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T20 World Cup 2022

Dawid Malan, perennial scapegoat of England fans, does not deserve the flak he gets

Dawid Malan: England's Perennial Scapegoat
by Katya Witney 4 minute read

Dawid Malan’s international career has been fraught with criticism. Judged too aggressive to play Test cricket in England yet too slow to play T20Is, he has turned into England’s perennial scapegoat.

His innings against Ireland was a case in point. With rain rapidly closing in, it cannot be argued that Malan’s 35, off 37 balls, was a good innings. At no point was he able to ensure that England were ahead of the DLS par score. His approach was made to look all the more glaring by Moeen Ali pumping Gareth Delaney for 12 off what turned out to be the final three balls of the match before the rain fell. Given the deteriorating weather, Malan’s game awareness and sluggishness were disappointing.

It encapsulates the misgivings many have voiced over the last couple of years about Malan’s utility as a T20I batter. He is too slow at the start of the innings; he does not make up for that the death; he gets in, and then he gets out: ever since he became a regular fixture in the England side, these are the criticisms that have been levied against him.


Amidst all the criticism, the early days of Malan’s T20I career is worth looking back at. Having done remarkably well in the handful of games he had played previously, with four 50-plus scores in five matches, he struck what was then the fastest T20I hundred for England in their highest ever T20I score, in Napier. He nearly bettered that a year later: his 99* off 47 at Newlands was one half of a record-breaking partnership with Jos Buttler, whom in that innings Malan out-hit and out-scored.

Shortly before that, Malan had reached No.1 in the T20I batting rankings. He occupied that spot for over a year, accompanied by grumblings of how no one had played because of the global pandemic, and once normal service resumed, he would be put back in his rightful place in the second or third tier of international T20 cricketers.

Malan finished 2020 with an average of just below 50 and a strike rate of 142, undoubtedly the high point in his limited-overs career. In 2021 his strike rate dropped to 116, and innings like Napier and Newlands became less frequent. Despite being England’s third-highest run-scorer before they were knocked out in the semi-final in the 2021 T20 World Cup, his strike rate was significantly lower than the likes of Buttler and Jason Roy up top, and Moeen and Liam Livingstone below.

Yet, it is worth considering the substantially different roles Malan and those around him are selected to fulfil before getting the pitchforks out and aiming them at the latest convenient scapegoat for an England disaster at a World Cup. Whatever rights and wrongs there are with having a specific anchor at three or four in T20, that is the role Malan fills for England. He is there to bat for as many overs as required, going at as high above a run a ball as he can, while the likes of Livingstone, Moeen and Buttler preen at the length and audacity of their shots from the other end. Where it fell apart against Ireland, was the failure, for the most part, of England to keep an eye on the DLS charts rather than simply Malan’s admittedly poor innings.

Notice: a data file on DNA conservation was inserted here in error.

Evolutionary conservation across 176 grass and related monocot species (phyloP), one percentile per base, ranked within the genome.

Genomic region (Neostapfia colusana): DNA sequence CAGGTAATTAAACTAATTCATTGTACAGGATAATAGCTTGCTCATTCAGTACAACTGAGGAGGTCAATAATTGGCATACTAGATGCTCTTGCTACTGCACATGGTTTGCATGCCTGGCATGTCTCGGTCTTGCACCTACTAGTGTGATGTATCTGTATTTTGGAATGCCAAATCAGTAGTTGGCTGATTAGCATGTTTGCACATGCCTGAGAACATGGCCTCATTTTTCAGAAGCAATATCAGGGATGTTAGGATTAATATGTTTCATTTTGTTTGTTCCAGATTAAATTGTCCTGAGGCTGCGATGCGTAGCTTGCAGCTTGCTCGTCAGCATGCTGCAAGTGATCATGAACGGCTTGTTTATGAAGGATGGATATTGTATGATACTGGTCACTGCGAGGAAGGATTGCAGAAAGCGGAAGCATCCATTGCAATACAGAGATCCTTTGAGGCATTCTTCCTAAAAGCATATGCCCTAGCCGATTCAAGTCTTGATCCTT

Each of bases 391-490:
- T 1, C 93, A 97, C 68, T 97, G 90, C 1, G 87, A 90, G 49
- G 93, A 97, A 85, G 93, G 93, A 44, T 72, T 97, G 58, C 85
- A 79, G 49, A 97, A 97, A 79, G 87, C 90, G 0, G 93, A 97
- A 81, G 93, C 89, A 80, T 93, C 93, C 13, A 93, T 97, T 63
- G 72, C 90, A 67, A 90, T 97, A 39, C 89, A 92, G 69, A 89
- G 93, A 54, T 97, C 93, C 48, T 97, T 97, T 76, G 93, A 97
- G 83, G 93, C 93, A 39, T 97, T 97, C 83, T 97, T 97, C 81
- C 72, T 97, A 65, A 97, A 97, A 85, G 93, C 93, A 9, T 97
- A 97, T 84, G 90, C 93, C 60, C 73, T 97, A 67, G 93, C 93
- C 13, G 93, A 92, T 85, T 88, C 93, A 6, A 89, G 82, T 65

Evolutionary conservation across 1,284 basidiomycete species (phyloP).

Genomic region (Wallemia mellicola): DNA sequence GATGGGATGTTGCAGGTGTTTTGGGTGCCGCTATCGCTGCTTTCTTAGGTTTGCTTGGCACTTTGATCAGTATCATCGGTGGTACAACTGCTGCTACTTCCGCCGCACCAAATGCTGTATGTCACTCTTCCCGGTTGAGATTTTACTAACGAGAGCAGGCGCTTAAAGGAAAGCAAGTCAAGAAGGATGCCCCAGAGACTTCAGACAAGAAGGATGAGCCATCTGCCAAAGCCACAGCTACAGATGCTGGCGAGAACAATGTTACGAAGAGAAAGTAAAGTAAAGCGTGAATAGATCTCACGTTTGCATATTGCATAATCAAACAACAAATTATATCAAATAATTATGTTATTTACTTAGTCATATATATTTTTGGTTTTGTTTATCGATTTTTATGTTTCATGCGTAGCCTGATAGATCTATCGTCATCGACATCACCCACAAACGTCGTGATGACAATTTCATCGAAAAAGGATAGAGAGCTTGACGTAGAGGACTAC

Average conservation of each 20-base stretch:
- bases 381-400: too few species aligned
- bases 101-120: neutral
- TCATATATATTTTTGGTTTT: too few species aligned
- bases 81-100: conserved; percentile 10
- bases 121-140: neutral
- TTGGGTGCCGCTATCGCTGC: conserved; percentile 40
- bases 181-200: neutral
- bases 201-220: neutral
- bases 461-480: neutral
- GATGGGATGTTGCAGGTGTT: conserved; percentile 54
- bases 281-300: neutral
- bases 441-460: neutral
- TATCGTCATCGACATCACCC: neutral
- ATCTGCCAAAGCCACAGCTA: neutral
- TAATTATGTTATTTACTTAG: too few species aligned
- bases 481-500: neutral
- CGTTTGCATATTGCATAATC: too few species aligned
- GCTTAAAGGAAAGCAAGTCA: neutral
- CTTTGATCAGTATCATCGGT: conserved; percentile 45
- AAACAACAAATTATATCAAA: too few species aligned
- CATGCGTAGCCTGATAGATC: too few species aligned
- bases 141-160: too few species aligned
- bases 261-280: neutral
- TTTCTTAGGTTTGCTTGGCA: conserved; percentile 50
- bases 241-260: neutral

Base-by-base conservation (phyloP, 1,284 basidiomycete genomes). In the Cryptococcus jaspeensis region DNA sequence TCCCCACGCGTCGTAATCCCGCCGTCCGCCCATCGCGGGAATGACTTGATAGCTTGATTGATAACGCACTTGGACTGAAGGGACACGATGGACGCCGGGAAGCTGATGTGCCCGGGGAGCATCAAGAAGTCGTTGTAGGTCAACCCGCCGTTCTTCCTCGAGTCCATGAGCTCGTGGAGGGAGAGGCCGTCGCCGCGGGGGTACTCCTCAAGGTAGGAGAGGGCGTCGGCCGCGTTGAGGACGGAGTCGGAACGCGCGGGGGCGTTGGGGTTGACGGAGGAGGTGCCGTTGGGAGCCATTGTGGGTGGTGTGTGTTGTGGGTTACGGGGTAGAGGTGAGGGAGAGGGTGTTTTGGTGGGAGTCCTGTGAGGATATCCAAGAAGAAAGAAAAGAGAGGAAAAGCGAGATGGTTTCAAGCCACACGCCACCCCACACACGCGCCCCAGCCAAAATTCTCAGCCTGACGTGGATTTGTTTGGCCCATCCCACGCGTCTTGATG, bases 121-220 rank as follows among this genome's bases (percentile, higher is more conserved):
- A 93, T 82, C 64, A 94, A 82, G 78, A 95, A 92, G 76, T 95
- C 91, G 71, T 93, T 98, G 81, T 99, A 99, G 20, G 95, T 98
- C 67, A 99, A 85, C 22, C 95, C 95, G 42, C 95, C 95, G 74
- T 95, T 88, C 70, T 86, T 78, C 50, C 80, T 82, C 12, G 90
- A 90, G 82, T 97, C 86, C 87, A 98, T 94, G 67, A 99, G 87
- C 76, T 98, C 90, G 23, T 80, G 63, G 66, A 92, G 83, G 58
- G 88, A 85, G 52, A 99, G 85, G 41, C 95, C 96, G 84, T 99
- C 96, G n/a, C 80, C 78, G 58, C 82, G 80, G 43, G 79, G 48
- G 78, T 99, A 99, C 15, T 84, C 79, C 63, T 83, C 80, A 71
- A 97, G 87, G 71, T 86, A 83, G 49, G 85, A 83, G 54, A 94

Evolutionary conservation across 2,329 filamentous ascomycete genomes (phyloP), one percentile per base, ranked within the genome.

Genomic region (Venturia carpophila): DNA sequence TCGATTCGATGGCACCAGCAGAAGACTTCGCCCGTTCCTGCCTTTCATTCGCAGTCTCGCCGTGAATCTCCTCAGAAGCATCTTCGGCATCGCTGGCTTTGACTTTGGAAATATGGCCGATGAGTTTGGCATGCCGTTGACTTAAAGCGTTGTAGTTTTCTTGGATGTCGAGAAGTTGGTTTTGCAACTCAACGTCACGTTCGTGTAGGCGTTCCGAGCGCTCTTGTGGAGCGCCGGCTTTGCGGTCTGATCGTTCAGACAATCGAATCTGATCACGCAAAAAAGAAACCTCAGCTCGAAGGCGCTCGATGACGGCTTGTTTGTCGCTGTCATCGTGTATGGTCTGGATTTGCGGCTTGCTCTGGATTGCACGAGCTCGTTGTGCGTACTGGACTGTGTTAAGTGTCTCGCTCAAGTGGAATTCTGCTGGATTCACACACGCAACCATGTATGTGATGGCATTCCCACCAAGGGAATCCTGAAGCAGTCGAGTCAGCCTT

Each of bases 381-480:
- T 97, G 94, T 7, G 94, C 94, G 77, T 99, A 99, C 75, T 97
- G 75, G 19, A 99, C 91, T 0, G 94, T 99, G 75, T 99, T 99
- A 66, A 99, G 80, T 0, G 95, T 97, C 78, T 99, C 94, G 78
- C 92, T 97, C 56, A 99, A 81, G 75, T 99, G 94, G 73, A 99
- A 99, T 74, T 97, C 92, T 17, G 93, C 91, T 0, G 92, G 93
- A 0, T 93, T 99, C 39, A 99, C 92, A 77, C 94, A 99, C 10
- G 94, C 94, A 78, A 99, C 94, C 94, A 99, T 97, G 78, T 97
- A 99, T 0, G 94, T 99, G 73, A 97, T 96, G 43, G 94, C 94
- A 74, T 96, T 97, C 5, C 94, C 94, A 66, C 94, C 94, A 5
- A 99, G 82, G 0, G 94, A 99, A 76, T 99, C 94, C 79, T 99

In Perth against Australia just a couple of weeks before the start of the World Cup, England were flying batting first. By the time Buttler was out in the 12th over, they already had 132 runs on the board. Ben Stokes, Harry Brook, Moeen, and finally, Sam Curran, emerged before England turned to Malan. No anchor required, no Malan – the kind of flexibility we all cry out for in such scenarios.

This is not to say Malan is incapable of the kind of brutal destruction expected of Stokes, Buttler and co. He finished The Hundred as the joint-highest six-hitter and leading run-scorer, and his international strike rate is climbing this year once more, sitting at above 130.

The criticism that follows Malan around is the same that follows Steve Smith, Shan Masood and Kane Williamson. All of them have lower strike rates than Malan. It is the reason England have dropped Joe Root, who again has a lower strike rate than Malan, from their T20I squad. We can split hairs about the merits of having a low(er)-striking batter in a T20 order, but he is not primarily why England lost against Ireland. Nor is he the source of all of England’s batting problems.

If a batting order were a Jenga tower, Malan would make up the bottom layer. Those above him can slot in and out, risking collapse, but making the tower taller as they go. You take out a block from the bottom layer, and suddenly everyone else’s job is a whole lot harder.

Bet365 will be Live Streaming all of the T20 World Cup matches direct to your iPhone, iPad or Android device, as well as desktop. This means that every T20 World Cup

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